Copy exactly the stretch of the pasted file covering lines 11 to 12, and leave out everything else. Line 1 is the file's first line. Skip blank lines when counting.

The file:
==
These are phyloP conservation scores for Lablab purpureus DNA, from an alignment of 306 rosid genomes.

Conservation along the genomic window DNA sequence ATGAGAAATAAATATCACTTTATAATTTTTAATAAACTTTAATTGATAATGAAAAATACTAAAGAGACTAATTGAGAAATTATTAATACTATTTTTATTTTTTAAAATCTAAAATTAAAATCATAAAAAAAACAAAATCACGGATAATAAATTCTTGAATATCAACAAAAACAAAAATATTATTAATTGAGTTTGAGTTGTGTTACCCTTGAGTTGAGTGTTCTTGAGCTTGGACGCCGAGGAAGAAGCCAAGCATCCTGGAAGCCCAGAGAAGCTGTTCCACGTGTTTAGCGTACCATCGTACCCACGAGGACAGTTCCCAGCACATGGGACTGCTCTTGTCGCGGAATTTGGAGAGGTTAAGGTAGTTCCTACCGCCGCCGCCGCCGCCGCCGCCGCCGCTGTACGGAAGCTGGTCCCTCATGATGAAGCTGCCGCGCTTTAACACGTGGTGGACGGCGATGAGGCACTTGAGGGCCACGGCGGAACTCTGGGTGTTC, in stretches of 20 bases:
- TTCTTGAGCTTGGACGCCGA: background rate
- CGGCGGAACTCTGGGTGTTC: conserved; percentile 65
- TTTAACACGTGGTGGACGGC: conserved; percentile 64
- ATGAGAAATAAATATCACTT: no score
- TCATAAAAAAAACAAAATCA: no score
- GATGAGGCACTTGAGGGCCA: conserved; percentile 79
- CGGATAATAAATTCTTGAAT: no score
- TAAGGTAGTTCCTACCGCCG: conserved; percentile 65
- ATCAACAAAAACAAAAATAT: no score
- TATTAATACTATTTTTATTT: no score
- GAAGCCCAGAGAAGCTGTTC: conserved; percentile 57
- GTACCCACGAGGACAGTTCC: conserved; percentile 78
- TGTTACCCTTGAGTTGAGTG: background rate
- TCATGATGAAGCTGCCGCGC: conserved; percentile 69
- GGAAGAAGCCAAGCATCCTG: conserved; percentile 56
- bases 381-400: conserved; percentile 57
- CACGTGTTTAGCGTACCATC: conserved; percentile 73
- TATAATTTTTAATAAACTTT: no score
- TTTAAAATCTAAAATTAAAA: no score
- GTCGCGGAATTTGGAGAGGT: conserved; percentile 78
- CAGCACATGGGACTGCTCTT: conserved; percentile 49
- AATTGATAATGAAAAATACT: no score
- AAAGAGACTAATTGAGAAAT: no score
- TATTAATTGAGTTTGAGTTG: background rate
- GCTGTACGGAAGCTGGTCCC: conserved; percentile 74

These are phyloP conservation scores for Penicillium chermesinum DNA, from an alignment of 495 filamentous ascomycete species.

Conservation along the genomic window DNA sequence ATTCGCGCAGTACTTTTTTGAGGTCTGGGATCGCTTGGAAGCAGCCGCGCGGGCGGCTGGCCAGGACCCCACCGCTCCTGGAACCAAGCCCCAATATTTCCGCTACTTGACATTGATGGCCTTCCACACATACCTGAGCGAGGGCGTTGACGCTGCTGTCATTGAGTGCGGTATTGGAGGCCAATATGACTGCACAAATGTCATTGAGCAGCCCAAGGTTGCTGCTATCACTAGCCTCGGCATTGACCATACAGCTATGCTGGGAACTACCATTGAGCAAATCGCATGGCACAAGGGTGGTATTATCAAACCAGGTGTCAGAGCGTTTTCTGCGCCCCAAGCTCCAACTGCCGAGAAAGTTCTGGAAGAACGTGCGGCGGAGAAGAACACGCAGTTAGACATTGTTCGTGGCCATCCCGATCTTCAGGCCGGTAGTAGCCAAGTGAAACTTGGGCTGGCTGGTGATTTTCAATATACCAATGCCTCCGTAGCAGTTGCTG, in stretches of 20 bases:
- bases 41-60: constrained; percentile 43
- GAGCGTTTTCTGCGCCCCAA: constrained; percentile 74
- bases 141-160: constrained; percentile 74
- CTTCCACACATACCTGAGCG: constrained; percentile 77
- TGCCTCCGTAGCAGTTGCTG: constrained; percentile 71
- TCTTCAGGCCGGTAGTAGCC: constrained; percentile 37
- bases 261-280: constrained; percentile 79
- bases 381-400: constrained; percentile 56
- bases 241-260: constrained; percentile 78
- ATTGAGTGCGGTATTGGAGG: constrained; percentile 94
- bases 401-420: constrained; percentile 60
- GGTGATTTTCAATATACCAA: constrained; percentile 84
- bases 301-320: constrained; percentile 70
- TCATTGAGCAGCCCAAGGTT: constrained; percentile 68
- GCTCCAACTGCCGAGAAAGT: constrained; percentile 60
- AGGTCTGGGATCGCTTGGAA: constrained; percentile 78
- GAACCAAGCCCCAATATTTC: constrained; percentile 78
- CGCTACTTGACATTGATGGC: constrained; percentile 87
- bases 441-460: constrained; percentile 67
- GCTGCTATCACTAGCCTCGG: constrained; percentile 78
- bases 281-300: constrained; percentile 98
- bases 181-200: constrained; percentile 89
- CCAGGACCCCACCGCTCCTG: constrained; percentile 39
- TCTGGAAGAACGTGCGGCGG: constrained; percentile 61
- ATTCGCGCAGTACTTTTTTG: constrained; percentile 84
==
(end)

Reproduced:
- ATCAACAAAAACAAAAATAT: no score
- TATTAATACTATTTTTATTT: no score